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A controversial topic that I need to address


In light of recent events surrounding the controversial topic of 'midget wrestling’ I feel it is now time to put forward my feelings and stand with the rest of the loving community that has welcomed us with open arms.

The subject has been particularly hard for me to digest for two main reasons. One, the sport itself and everything it stands for in that people with dwarfism are 'willingly’ being used for the violent entertainment of others, and two the lack of understanding and backlash received for simply standing up for what we believe in and want for the community as a whole. It is this negativity that has prevented me from airing my viewpoint sooner. From the off, the subject itself utilises a derogatory slur that many within the dwarfism community find completely offensive, but I'm not here to rattle off the many reasons why I don't support this 'sport’, I'm here to offer my own experience. I am an 'average’ height mother to a gorgeous little boy who happens to be small, and we were catapulted into this amazing community when Callum was only 4 months old. Callum was born with a large head and it took four months to realise that his long bones were measuring shorter than expected. This eventually led to a positive diagnosis for Achondroplasia, which I'm sure you now know is the most common form of dwarfism. Not only have we had to go through numerous medical appointments at multiple locations but we have also had to learn and understand many medical terms that we never thought we would encounter. The early days were simply gut wrenching to go through and I was filled with dread and fear for what the future would hold, but looking back now it is a memory that I wish I could redo from a more positive perspective.

The turning point for us personally was attending the Dwarf Sports Association Games in Birmingham last year were we met many people, both average height and little, and came away filled with encouragement for the normal life Callum could lead. However the world is still full of negative influences and it is with a heavy heart that we hear that some people with dwarfism suffer abuse, sometimes on a daily basis for just going about their life as normal. This abuse is most commonly verbal with the term 'midget’ being thrown carelessly around but sometimes it is even physical and it is simply because of their size. It is for this reason that I strongly disagree that society should be promoting a 'sport’ like 'midget’ wrestling which glamourises violence against dwarf bodies and puts them in the spotlight for entertainment only. I understand that these people have chosen to fulfil this path but I simply can't support a minority that puts the greater community at risk, especially when that includes the future of my son.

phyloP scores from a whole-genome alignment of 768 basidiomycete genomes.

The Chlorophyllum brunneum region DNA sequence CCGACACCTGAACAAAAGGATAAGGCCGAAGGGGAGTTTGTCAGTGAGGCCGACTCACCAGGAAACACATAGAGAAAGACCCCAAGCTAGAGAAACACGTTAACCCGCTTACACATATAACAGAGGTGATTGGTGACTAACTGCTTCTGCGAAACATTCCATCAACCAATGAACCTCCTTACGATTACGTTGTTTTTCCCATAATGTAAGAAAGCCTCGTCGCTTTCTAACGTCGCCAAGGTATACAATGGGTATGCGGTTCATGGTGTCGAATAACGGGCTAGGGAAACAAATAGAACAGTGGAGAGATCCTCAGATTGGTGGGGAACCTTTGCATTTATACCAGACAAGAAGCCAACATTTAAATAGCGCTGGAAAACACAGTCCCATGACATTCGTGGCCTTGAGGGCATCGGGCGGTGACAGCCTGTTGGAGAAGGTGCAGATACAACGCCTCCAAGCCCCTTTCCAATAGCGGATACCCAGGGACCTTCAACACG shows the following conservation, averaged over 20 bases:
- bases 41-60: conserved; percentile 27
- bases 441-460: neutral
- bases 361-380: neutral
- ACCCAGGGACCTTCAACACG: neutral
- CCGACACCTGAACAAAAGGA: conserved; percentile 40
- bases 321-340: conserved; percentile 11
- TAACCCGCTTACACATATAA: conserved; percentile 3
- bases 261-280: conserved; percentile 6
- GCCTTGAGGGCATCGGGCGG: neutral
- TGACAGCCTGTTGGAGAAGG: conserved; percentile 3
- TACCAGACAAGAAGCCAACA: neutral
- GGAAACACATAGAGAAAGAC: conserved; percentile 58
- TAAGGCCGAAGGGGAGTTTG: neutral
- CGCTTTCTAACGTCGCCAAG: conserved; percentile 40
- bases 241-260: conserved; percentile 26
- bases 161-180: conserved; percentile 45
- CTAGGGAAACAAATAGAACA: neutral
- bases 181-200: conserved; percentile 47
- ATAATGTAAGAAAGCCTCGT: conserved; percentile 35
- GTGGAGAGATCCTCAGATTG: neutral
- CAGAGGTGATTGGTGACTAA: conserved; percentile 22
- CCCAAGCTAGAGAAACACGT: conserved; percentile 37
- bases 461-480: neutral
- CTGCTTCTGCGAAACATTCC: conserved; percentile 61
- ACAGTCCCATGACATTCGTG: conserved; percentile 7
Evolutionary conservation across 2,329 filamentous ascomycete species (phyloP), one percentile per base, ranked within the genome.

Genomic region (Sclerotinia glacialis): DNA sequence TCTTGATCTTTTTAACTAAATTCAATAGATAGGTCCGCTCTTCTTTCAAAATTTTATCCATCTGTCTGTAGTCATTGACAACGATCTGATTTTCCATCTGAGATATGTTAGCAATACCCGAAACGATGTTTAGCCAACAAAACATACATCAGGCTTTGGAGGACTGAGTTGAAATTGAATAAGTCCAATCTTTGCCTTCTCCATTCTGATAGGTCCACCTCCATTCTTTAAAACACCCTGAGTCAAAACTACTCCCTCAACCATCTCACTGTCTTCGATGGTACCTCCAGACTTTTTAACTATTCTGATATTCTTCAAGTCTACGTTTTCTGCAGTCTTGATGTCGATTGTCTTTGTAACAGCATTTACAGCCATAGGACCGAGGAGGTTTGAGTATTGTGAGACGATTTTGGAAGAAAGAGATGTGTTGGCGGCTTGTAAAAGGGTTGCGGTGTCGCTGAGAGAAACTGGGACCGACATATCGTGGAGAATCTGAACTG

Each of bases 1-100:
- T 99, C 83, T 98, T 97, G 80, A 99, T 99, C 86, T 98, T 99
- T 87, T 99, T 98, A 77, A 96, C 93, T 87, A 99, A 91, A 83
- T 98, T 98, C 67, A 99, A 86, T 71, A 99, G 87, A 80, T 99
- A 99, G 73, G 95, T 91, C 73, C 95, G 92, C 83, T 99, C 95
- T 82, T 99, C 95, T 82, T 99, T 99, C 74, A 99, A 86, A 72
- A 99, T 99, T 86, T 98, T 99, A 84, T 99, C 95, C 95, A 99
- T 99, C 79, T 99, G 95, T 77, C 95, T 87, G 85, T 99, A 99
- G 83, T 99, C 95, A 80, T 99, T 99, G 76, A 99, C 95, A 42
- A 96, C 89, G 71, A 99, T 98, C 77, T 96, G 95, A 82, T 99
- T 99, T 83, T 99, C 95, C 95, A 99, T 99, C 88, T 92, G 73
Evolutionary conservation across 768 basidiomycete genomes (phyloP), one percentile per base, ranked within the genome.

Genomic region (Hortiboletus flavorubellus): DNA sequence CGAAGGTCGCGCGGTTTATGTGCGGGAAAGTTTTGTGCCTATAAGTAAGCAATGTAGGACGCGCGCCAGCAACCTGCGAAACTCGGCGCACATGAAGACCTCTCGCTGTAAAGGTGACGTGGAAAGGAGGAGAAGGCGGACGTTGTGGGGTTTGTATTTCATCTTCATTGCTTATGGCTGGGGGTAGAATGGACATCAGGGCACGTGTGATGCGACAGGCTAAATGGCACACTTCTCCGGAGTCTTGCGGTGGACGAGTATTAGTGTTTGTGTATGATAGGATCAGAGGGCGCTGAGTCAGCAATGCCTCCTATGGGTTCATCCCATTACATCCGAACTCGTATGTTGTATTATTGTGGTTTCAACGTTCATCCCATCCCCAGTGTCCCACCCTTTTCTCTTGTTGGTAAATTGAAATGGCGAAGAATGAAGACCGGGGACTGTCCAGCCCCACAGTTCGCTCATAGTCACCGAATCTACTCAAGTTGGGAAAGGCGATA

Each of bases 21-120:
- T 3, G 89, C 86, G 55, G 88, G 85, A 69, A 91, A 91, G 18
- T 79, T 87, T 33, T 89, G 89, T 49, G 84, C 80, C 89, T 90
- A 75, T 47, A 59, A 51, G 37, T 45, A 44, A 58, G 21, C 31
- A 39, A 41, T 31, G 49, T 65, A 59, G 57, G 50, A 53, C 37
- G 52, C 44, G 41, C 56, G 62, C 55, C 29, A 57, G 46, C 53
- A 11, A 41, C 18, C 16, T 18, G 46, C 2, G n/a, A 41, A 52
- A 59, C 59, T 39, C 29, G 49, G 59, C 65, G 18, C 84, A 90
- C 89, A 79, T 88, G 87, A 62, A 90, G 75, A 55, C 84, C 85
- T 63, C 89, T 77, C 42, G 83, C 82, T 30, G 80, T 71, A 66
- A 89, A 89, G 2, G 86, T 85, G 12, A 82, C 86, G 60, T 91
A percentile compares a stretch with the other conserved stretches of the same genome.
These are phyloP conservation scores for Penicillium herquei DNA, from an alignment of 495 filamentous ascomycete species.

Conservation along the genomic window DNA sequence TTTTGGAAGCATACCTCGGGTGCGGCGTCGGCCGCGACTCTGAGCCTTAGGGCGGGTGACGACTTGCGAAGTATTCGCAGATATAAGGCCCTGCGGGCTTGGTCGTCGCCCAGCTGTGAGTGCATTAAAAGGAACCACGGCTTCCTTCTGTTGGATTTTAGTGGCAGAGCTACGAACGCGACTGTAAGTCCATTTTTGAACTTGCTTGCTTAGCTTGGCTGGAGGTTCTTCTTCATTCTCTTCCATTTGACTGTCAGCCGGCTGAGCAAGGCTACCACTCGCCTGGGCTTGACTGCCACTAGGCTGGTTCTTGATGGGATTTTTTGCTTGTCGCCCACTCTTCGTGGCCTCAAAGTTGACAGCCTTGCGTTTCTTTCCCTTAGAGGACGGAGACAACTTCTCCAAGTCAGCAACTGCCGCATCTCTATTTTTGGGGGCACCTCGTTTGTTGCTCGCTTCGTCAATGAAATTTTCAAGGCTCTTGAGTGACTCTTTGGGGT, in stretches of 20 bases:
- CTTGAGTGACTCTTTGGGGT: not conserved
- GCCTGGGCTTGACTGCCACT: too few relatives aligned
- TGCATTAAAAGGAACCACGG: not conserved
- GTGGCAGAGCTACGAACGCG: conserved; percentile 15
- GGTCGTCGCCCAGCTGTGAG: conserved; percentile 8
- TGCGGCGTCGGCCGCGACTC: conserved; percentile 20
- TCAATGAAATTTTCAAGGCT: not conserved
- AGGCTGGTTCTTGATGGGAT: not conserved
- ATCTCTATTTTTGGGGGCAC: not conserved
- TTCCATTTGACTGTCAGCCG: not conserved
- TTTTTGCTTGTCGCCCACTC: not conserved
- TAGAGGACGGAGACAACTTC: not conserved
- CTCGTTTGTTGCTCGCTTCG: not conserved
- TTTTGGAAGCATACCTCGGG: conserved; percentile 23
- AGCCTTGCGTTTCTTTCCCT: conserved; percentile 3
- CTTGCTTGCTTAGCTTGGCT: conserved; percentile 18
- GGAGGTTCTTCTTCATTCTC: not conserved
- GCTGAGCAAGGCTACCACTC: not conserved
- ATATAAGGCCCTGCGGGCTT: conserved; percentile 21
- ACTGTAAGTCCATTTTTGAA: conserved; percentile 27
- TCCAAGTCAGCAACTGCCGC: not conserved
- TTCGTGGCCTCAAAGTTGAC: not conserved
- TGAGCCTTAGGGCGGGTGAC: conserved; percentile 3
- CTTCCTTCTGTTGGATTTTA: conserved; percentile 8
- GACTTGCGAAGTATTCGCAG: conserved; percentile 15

With any other disability in mind would you laugh at that person for simply being the person they were born to be. Would you put them in a ring and watch them fight, geering as they compete for your entertainment? You wouldn't laugh or point at them, or record and photograph them against their will, let alone pick them up or touch them. So why is dwarfism any different. It is because of this alone that I worry for Callum's future. In today's world you would think we would be more accepting of differences. Just like with sex and race, size does not define a person and as a community I hope that we can continue to stand together to change the future of our children who are 'small... that's all’.

#Achondroplasia #thelittlepuffin #wrestling #ourreality #dwarfism #15monthsold

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